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TPN and Cholestasis: 7 Frequently Asked Questions

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Total parenteral nutrition (TPN) can be lifesaving for people who cannot or should not use their digestive systems for feeding. Unfortunately, long-term TPN is known to cause a potentially serious complication called TPN-induced cholestasis. 


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Other names for the condition are: 

  • Nutrition–associated cholestasis (PNAC)
  • Intestinal failure–associated liver disease (IFALD)
  • Parenteral nutrition–associated liver disease (PNALD)

In this article, you will find evidence-based answers to the most common questions about this condition.


1. What is TPN-Induced Cholestasis?

TPN-induced cholestasis is a well-established complication of long-term TPN use. It usually occurs within 1 to 4 weeks after starting TPN. 

Cholestasis is when bile flow slows down either because your liver makes less bile or the tubes that carry bile (bile ducts) become obstructed. 

TPN-induced cholestasis is a medical condition characterized by elevated levels of bilirubin (yellowish pigment) and liver enzymes. High blood levels of bilirubin can lead to jaundice, which causes yellow skin and eyes. 

A 2016 review in Clinics in Liver Disease reports that jaundice is rare in adults but occurs in up to 50% of children during TPN therapy. [1]


2. How Common is It?

Children are more likely than adults to develop this condition. According to a 2022 study in the journal Cureus, 18% to 67% of infants who receive TPN for over 14 days are at risk of getting liver injury and cholestasis. [2]

Likewise, in acute care settings, over 30% of adults on TPN therapy develop cholestasis. [3]


3. How Does TPN Cause Cholestasis?

Cholestasis of TPN can occur due to a multitude of factors. [1,4,5,6] These include: 

Patient Factors

Unlike adults, neonates have immature enterohepatic circulation, resulting in impaired bile release and uptake. This phenomenon might explain why this condition is more common in premature babies.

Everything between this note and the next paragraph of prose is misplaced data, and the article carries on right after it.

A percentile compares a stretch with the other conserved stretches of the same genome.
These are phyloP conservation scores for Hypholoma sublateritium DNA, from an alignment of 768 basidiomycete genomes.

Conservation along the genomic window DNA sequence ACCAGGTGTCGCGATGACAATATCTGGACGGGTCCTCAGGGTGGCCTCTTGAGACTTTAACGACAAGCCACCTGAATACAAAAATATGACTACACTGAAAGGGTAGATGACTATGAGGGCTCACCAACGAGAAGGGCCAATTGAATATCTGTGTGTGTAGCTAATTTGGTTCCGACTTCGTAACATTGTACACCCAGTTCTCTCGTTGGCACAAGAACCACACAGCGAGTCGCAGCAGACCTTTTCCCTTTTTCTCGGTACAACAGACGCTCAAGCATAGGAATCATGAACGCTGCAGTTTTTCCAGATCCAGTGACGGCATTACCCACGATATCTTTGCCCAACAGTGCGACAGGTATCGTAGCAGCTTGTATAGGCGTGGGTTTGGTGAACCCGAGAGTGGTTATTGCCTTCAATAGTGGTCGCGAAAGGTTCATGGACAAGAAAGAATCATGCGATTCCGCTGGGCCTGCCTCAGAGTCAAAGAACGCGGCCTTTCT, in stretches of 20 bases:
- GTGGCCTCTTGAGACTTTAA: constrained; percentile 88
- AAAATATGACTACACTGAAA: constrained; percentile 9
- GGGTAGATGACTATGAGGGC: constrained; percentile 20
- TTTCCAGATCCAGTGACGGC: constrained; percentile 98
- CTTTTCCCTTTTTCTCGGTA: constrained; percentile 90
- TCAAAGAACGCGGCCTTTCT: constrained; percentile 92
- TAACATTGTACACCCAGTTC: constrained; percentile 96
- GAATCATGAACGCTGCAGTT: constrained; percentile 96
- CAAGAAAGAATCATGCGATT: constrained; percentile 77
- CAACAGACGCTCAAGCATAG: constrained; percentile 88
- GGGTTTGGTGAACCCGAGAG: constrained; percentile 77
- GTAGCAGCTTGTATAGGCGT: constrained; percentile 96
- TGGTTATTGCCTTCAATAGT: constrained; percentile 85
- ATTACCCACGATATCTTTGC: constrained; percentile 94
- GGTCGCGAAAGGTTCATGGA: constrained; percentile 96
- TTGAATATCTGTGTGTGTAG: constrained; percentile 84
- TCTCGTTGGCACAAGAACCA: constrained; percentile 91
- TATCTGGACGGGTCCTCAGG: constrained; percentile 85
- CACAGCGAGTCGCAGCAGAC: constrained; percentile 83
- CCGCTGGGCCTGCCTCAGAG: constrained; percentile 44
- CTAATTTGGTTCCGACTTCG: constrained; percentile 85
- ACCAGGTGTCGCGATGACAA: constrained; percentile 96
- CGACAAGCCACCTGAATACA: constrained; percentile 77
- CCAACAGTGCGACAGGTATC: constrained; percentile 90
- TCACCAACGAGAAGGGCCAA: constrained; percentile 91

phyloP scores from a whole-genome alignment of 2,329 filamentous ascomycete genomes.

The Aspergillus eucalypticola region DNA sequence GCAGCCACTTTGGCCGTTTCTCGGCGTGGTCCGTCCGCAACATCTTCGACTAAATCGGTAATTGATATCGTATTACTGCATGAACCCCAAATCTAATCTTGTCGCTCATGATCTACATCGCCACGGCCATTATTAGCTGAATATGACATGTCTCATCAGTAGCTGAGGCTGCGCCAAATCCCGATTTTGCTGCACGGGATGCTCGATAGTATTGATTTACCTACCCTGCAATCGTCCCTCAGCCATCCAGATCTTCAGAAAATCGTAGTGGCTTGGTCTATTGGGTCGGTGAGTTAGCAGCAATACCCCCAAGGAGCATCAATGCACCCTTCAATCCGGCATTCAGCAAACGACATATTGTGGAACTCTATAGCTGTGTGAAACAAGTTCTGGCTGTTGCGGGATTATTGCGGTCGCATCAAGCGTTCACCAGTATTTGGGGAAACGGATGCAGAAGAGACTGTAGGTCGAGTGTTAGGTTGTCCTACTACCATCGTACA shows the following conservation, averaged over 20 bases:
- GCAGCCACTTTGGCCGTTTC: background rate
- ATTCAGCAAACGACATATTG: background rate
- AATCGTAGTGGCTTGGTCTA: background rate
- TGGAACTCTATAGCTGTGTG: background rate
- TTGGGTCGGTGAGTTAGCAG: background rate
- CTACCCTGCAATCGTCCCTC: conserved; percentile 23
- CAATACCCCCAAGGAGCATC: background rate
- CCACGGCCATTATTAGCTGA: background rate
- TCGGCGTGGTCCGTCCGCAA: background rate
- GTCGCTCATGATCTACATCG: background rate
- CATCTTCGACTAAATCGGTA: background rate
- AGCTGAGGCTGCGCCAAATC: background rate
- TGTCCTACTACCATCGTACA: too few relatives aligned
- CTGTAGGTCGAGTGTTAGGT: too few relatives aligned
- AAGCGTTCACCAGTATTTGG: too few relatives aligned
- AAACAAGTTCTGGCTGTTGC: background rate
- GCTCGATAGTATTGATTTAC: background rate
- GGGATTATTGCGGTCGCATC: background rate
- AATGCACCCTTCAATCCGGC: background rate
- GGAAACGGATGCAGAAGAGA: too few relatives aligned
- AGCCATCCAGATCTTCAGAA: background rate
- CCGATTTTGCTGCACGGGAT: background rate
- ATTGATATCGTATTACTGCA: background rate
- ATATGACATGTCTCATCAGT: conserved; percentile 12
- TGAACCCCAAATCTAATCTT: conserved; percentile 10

Role of Nutrients

Excessive calories: Patients on TPN often receive excessive calories, which requires the pancreas to make more insulin than usual. On top of this, many patients are traumatized and typically have insulin resistance. 

The cumulative effect is that these individuals have high levels of insulin, which cause fats (lipids) to accumulate in the liver. Consequently, an inflammatory reaction starts in the liver cells, possibly leading to their scarring (cirrhosis).

Excessive lipid infusion: The exact effect of excessive lipid infusion is unclear. However, cholestasis is thought to result due to accumulation of excess lipids in liver cells. 

Amino acids: Excess glycine and deficiency of sulfur-containing amino acids in the TPN formulation may lead to the formation of insoluble bile acid products, which may promote cholestasis. 

Bacterial Overgrowth and Endotoxins

Bacterial overgrowth and endotoxins in the intestines may promote cholestasis in some patients. 

Other Potential Factors

Researchers are investigating the potential role of the gut microbiome (collection of microbes in the gut) in cholestasis associated with TPN.  


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4. What Are the Risk Factors?

Cholestasis diagnosis on notepad next to stethoscope and 3D model of liverIn preterm babies, the two strongest predictors of cholestasis are low birth weight and duration of TPN therapy. [7]

According to a team of American investigators, the risk of cholestasis is highest among babies with a birth weight of less than 500 g. In addition, they report that the longer the duration of TPN therapy, the higher the incidence. [8]

In adults, the most common risk factors [3] are: 

  • Severe malnutrition
  • Infection
  • High carbohydrate and fat intake


5. What Are the Complications?

Excess lipid deposition in liver cells and inflammatory reactions can lead to complications, such as fibrosis and cirrhosis. They are most likely to occur if cholestasis persists, especially among children on TPN.